1) Mainstream opinion is more progressive than you think. In a recent multi-country study, the Tent Foundation found majorities in every country (apart from Hungary) in favour of accepting refugees and an average across the countries of 73% in support. The populist right are hugely active but they are struggling to break out of their minority niche. Not only that but the attacks in Paris and assaults in Cologne - while they did change the media debate - didn’t substantially shift public attitudes. Support for refugees even after those events only fell by 2% (within the margin of error). This suggests that the base of public support may be more robust than many expected and a strong base on which to build.
2) The supportive constituencies are highly motivated but under-utilised. For example, 16% of people say they would open up their homes to refugees. More widely, 53% of the public say they would like to do more to help, of whom 27% declare that the reason they haven’t done more is they don’t know how to do so. If we can provide more effective ways for these constituencies to engage there is a large and highly motivated group who could effectively take on the mobilised populist right and provide a counter balance to their influence.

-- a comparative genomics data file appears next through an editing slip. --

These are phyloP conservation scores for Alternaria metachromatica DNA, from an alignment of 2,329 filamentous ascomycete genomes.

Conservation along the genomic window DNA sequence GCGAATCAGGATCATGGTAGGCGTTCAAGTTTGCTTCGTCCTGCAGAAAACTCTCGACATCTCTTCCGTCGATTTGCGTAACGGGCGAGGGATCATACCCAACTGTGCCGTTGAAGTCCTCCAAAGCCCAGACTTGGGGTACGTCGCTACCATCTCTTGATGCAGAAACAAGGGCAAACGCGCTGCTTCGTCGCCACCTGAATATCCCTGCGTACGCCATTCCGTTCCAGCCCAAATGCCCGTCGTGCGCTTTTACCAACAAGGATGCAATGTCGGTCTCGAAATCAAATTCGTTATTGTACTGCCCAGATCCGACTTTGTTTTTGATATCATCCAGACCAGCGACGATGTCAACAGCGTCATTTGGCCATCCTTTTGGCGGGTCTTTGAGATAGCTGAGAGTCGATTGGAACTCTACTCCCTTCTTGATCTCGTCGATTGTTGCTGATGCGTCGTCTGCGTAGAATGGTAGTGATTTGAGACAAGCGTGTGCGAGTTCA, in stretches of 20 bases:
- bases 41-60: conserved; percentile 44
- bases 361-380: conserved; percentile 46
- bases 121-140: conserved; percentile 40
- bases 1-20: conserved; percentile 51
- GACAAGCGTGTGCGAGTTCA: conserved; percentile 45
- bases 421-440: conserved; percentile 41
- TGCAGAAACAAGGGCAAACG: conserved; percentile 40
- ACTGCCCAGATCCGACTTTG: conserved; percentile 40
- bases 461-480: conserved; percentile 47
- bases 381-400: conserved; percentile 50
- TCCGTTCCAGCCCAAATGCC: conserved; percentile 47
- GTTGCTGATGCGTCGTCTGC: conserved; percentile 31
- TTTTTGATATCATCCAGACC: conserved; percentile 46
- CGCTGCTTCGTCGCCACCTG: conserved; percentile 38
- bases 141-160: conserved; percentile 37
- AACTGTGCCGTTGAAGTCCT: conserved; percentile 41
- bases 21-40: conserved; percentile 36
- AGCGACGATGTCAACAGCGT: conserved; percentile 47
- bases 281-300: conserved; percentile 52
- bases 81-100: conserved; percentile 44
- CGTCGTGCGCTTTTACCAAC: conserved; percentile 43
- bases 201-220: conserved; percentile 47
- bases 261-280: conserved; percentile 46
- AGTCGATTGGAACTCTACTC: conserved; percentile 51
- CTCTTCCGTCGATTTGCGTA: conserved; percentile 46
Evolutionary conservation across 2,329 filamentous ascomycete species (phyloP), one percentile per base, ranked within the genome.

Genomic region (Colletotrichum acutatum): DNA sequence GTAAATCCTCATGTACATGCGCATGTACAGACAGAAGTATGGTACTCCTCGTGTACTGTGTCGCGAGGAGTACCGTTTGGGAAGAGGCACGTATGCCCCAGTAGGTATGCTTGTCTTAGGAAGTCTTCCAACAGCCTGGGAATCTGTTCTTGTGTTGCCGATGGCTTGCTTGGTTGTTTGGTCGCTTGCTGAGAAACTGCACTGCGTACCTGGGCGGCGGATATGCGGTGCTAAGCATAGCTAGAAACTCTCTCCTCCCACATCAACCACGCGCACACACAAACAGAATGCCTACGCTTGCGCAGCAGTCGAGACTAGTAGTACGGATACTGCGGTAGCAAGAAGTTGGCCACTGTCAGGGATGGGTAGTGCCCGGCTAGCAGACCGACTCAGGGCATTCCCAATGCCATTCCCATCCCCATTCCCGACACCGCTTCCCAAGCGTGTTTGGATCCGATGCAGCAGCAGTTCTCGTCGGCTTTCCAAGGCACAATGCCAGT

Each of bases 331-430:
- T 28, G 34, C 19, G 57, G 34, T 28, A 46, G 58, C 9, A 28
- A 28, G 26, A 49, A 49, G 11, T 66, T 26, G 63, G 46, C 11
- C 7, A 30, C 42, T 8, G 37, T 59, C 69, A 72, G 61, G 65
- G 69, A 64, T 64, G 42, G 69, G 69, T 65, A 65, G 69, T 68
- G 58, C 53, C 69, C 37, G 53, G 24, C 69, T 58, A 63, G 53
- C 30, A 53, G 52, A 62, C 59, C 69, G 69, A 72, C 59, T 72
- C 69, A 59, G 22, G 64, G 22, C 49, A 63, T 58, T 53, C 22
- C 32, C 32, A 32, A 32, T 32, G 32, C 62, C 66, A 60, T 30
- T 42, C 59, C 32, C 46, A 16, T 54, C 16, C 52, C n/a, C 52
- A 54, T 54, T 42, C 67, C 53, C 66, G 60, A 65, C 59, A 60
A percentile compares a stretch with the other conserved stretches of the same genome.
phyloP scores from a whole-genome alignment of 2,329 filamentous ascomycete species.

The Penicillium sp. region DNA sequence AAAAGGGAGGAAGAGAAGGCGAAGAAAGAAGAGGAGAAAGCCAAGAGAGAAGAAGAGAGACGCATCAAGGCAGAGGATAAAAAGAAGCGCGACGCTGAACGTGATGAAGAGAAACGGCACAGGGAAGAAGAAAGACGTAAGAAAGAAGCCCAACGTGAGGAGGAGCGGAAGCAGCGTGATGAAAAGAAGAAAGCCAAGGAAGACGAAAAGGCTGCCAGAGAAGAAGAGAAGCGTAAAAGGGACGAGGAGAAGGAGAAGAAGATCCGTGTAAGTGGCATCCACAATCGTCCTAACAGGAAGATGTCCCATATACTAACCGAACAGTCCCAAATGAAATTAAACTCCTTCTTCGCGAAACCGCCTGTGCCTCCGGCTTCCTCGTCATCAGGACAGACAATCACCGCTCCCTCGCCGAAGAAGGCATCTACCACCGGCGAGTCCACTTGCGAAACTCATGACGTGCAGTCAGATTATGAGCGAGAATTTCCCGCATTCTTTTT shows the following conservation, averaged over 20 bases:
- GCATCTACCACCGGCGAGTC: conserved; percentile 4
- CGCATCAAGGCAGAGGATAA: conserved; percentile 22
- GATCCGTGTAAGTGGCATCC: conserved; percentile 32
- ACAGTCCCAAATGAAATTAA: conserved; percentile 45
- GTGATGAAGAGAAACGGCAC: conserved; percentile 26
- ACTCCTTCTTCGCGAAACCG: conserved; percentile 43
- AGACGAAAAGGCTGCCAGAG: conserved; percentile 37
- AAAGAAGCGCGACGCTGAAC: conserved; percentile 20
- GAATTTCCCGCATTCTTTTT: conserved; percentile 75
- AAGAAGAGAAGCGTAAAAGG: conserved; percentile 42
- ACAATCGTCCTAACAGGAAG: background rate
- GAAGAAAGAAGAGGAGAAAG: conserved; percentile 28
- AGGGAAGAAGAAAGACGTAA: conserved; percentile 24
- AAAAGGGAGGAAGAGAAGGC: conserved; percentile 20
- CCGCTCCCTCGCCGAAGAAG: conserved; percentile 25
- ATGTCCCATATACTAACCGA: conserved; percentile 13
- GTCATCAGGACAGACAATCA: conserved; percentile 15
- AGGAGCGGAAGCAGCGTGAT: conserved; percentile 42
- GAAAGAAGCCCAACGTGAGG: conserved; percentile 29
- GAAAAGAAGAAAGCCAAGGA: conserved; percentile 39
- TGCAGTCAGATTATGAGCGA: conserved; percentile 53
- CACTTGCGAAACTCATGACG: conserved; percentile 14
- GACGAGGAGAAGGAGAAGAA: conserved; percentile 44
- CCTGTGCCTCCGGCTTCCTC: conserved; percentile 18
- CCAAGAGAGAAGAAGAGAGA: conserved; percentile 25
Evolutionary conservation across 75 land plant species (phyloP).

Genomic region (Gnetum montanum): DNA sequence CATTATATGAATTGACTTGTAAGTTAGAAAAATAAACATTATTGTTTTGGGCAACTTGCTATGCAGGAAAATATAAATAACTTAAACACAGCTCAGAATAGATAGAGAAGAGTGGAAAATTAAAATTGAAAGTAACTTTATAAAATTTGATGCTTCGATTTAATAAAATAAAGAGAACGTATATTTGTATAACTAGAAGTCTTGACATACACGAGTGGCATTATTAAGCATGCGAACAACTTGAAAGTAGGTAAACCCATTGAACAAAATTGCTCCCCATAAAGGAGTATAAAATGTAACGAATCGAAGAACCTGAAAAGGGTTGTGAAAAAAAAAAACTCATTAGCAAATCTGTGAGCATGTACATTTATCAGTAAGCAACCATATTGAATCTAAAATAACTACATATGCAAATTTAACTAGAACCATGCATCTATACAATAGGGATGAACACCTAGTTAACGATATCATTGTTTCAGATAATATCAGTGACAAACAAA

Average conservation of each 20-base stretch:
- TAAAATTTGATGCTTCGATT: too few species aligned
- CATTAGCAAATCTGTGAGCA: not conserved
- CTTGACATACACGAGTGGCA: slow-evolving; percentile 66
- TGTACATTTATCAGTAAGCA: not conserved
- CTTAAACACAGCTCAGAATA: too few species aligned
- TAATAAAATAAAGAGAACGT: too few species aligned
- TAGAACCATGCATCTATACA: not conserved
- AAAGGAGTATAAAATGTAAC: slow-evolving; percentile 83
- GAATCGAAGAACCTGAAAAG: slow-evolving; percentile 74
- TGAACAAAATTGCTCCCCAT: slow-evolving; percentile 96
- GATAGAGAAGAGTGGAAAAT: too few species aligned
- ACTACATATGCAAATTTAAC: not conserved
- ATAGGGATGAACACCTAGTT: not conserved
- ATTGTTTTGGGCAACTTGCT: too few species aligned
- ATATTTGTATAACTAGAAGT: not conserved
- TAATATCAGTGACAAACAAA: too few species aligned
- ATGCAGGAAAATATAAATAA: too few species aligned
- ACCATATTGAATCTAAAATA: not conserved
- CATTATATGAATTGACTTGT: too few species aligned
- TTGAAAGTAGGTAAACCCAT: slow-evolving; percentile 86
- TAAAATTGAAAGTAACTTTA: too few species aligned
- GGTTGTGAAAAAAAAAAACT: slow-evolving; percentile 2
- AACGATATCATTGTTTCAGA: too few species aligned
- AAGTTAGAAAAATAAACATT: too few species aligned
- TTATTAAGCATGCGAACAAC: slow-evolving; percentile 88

3) Demographic trends are on our side. In almost all countries, young people are more progressive than older people. In the US, UK and France, young people (18-34) are between three and four times more supportive than older people. In addition, people who know refugees and immigrants are much more likely to be supportive of them and of migration as a whole. As our societies become more diverse and immigration reaches more communities, more communities are likely to become less prejudiced and more supportive. Like the battle for LGBT rights, there could be a tipping point when debates stop being abstract and start to be based on personal experience.